Option to Abandon

As the word implies, the abandonment option allows the investor to cease or abandon the project to realize its salvage value. The option gives the investor the right to abandon the project even before the completion of the project life. Such an option is very useful as it helps to minimize the losses if the project does not go as per the expectations.

Moreover, this option gives the holder the right to sell the remaining project or cash flows at the salvage or scrap value. Such an option works like American Put Options. Generally, the holder sells or abandons the project if the PV of the remaining cash flows is less than the liquidation value.

Such a type of option is very crucial for capital-intensive projects like airlines, nuclear plants, and more.

Option to Wait

Such an option allows businesses to defer a decision for a future date. Or pick up the project when the conditions get favorable. For instance, a manufacturing firm may delay its decision to buy a new plant by later this year or the next year. Another name for such an option is the Timing Option or Option to Delay.

Generally, a company rejects a project if its NPV or IRR is less than the cost of capital. However, it is possible that a project that is less valuable today gets more valuable later. This is where the option to wait comes in handy, as it does not scrap the project but rather keeps it on the back burner till the conditions improve or turn favorable.

Option to Contract

This option enables a business to close or shut a project at any time in the future if the external factors are not favorable. For instance, a foreign company may decide to end its business in a country if it is facing political instability.

Option to Redeploy

As the word suggests, this option allows a business to redeploy its resources to another project if the original project is not viable or remains no more viable. Or where another lucrative opportunity has come up. We can also call this option the Flexibility Option. It is only logical for a business to use this option if the PV from the cash flows of a new project is more than the cost that the business would incur to redeploy its resources to a new project. Such an option is extremely crucial for agricultural and utility projects.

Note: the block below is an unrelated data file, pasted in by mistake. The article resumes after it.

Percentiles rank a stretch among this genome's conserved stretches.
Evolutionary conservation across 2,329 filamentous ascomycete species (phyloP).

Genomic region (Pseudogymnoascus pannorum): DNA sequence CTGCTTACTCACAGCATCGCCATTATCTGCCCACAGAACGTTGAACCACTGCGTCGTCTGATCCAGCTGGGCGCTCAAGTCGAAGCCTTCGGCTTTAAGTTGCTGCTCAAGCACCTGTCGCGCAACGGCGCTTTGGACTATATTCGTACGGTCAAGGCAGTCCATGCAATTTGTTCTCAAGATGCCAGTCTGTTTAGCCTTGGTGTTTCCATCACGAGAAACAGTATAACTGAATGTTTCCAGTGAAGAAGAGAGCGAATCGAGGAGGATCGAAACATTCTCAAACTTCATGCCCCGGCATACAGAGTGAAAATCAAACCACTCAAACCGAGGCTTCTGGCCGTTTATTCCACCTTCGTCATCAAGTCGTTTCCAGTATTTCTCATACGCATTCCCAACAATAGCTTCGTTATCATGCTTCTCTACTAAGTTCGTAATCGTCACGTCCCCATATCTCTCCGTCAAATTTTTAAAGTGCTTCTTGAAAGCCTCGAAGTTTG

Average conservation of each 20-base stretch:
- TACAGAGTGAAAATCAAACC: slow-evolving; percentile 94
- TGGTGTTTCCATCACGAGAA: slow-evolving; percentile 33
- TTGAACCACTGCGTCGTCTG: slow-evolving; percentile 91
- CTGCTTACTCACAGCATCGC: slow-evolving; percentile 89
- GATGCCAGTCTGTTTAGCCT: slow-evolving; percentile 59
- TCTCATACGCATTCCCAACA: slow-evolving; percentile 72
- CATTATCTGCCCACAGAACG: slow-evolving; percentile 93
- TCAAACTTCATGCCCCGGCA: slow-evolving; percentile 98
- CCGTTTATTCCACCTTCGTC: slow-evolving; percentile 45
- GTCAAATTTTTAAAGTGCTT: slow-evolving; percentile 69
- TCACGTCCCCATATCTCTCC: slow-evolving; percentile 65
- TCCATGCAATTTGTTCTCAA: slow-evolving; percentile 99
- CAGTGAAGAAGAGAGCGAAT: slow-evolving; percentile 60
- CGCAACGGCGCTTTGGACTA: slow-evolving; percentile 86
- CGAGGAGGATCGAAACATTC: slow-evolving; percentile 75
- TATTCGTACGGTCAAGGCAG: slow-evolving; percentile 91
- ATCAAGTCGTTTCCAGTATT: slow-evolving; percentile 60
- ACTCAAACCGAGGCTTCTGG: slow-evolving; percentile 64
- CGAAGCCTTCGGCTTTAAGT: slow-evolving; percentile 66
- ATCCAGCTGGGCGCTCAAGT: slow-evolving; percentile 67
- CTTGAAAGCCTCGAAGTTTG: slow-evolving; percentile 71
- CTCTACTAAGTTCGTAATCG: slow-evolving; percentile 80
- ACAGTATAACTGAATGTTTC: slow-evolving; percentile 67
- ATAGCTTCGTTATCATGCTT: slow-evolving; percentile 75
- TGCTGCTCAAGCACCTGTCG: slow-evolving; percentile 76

Final Words

Real options in capital budgeting could prove extremely crucial for the successful completion or termination of a project at the right juncture. Moreover, it could save businesses from incurring heavy losses and make more profits. Businesses can choose from the above types of real options in capital budgeting depending on the requirements of the project and their financial goals. 

Sanjay Borad

Sanjay Bulaki Borad

MBA-Finance, CMA, CS, Insolvency Professional, B'Com

Sanjay Borad, Founder of eFinanceManagement, is a Management Consultant with 7 years of MNC experience and 11 years in Consultancy. He caters to clients with turnovers from 200 Million to 12,000 Million, including listed entities, and has vast industry experience in over 20 sectors. Additionally, he serves as a visiting faculty for Finance and Costing in MBA Colleges and CA, CMA Coaching Classes.